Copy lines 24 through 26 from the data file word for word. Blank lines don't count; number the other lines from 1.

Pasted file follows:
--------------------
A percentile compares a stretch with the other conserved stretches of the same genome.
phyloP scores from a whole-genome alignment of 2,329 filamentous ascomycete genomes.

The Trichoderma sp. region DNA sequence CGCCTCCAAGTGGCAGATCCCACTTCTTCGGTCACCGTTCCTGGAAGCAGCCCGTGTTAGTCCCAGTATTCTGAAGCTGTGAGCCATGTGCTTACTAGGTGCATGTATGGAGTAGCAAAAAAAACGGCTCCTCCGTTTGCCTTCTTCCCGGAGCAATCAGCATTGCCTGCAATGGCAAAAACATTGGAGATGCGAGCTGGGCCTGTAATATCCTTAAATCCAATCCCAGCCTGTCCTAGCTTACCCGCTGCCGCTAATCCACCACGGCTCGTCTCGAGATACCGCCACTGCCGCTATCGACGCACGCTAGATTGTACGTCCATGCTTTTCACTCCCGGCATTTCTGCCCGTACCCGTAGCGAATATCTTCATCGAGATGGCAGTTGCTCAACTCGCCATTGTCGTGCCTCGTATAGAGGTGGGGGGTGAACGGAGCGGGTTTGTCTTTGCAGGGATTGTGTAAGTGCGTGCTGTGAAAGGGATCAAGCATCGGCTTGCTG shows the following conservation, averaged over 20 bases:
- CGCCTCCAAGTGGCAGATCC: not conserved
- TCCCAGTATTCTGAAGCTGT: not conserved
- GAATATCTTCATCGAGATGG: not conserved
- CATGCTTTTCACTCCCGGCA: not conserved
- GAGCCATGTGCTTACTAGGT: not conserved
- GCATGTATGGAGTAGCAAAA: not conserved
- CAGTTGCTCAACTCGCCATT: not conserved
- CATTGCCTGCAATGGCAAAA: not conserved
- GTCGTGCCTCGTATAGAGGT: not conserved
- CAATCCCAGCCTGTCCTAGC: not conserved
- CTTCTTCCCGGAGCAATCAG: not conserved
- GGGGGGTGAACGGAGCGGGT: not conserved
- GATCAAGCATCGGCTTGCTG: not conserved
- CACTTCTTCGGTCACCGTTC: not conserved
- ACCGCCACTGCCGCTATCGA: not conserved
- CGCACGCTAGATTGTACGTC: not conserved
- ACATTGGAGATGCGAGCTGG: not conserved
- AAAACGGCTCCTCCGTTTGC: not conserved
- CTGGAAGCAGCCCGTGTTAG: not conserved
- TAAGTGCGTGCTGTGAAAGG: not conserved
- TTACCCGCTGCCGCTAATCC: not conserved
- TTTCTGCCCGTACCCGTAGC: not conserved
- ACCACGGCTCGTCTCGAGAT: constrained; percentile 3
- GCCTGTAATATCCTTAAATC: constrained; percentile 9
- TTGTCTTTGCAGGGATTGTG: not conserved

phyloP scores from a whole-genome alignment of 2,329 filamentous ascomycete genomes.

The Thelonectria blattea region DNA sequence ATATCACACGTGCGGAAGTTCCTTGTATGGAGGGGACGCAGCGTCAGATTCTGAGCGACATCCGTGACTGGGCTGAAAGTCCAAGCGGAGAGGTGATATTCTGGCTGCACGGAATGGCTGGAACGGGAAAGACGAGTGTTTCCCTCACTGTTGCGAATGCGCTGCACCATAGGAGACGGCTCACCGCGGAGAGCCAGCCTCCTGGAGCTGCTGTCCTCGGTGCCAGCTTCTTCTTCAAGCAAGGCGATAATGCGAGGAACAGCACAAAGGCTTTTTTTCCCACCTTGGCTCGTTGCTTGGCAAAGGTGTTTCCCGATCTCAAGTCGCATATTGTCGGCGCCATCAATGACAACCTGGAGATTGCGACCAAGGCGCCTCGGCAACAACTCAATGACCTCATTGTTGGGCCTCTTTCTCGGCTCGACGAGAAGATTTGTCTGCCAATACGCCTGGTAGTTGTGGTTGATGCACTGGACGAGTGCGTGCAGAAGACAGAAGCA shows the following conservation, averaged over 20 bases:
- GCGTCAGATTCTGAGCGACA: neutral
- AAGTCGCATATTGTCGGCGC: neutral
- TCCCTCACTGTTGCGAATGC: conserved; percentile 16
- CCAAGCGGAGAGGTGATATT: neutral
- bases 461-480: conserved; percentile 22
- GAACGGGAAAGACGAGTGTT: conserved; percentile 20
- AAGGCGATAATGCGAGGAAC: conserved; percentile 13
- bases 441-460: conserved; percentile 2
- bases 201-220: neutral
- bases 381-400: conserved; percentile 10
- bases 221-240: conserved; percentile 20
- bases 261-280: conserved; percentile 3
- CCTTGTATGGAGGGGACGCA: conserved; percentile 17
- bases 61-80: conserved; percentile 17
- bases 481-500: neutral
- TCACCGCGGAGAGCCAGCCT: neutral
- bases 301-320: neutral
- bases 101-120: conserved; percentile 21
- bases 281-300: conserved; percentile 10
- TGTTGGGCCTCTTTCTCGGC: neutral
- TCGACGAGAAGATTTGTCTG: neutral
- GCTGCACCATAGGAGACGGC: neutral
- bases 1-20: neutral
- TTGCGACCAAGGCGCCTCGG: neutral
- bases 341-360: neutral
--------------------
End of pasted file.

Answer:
- TTACCCGCTGCCGCTAATCC: not conserved
- TTTCTGCCCGTACCCGTAGC: not conserved
- ACCACGGCTCGTCTCGAGAT: constrained; percentile 3